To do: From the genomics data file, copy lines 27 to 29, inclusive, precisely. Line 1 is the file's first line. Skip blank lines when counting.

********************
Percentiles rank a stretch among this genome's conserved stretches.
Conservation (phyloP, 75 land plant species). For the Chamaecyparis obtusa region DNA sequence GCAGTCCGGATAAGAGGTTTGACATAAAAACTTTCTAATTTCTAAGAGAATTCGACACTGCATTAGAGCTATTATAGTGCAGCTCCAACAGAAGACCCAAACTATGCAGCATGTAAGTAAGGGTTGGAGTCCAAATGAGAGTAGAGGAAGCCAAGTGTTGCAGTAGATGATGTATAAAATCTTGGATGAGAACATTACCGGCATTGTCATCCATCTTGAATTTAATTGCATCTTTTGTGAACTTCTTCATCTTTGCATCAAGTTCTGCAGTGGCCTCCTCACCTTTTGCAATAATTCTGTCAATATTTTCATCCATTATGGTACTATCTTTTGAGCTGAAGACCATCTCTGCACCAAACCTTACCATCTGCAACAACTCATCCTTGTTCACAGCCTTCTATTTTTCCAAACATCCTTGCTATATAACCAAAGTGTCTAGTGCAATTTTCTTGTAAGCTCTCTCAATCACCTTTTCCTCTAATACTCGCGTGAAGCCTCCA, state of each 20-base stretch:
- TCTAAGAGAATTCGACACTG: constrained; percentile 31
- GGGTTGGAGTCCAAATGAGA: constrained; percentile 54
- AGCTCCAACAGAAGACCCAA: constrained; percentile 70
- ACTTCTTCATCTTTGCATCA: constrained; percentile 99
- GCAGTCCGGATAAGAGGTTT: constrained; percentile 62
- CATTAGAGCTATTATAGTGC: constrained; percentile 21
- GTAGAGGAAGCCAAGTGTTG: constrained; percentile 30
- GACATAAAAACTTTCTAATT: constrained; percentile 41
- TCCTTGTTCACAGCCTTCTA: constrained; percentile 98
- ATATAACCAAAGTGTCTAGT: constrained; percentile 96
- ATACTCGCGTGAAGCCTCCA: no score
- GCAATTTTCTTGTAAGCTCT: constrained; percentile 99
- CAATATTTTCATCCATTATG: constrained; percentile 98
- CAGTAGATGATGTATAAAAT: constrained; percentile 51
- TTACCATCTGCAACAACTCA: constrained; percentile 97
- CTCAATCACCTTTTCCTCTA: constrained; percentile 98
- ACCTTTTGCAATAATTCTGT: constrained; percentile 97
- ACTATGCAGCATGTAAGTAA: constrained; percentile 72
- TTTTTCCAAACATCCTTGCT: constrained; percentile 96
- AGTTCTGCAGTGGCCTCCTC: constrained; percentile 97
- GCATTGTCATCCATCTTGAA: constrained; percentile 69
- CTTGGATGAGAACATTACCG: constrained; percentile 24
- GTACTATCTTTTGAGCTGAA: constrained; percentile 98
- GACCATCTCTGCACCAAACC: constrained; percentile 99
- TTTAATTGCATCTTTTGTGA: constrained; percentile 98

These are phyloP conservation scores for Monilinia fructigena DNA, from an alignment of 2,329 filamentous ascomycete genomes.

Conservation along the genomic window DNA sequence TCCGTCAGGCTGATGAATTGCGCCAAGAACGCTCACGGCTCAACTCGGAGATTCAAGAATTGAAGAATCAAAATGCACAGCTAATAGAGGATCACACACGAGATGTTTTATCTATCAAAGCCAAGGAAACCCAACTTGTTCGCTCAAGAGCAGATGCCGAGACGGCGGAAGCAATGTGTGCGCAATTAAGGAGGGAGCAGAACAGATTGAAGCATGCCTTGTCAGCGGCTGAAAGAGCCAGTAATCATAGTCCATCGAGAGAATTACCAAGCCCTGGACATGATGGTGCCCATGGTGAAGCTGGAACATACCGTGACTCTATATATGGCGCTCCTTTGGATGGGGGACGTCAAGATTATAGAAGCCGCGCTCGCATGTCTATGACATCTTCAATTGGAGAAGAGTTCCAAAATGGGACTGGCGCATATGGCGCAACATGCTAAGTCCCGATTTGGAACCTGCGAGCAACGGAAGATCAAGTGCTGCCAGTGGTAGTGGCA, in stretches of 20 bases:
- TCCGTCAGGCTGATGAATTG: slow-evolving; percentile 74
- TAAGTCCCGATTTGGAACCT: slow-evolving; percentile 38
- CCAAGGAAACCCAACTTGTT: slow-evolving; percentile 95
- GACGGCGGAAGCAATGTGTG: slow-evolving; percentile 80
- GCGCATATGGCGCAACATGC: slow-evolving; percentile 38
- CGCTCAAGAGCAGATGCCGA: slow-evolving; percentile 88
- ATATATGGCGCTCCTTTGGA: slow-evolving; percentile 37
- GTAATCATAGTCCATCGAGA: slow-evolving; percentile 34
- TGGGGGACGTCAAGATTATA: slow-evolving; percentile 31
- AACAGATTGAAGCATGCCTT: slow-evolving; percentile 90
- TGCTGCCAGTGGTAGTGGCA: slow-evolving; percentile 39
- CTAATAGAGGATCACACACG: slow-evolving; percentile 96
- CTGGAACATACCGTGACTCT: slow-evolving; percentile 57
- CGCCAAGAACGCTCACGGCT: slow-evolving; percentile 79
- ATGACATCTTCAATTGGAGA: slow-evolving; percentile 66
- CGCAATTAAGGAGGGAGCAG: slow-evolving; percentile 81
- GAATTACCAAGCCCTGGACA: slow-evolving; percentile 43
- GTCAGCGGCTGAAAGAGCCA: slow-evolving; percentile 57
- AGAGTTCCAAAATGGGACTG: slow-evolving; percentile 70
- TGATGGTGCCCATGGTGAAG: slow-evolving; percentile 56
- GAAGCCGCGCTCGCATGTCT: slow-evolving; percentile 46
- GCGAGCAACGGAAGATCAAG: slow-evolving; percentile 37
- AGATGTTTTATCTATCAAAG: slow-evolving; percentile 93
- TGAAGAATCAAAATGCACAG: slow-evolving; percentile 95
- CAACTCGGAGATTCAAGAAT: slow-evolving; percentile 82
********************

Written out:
- TTTAATTGCATCTTTTGTGA: constrained; percentile 98

These are phyloP conservation scores for Monilinia fructigena DNA, from an alignment of 2,329 filamentous ascomycete genomes.

Conservation along the genomic window DNA sequence TCCGTCAGGCTGATGAATTGCGCCAAGAACGCTCACGGCTCAACTCGGAGATTCAAGAATTGAAGAATCAAAATGCACAGCTAATAGAGGATCACACACGAGATGTTTTATCTATCAAAGCCAAGGAAACCCAACTTGTTCGCTCAAGAGCAGATGCCGAGACGGCGGAAGCAATGTGTGCGCAATTAAGGAGGGAGCAGAACAGATTGAAGCATGCCTTGTCAGCGGCTGAAAGAGCCAGTAATCATAGTCCATCGAGAGAATTACCAAGCCCTGGACATGATGGTGCCCATGGTGAAGCTGGAACATACCGTGACTCTATATATGGCGCTCCTTTGGATGGGGGACGTCAAGATTATAGAAGCCGCGCTCGCATGTCTATGACATCTTCAATTGGAGAAGAGTTCCAAAATGGGACTGGCGCATATGGCGCAACATGCTAAGTCCCGATTTGGAACCTGCGAGCAACGGAAGATCAAGTGCTGCCAGTGGTAGTGGCA, in stretches of 20 bases: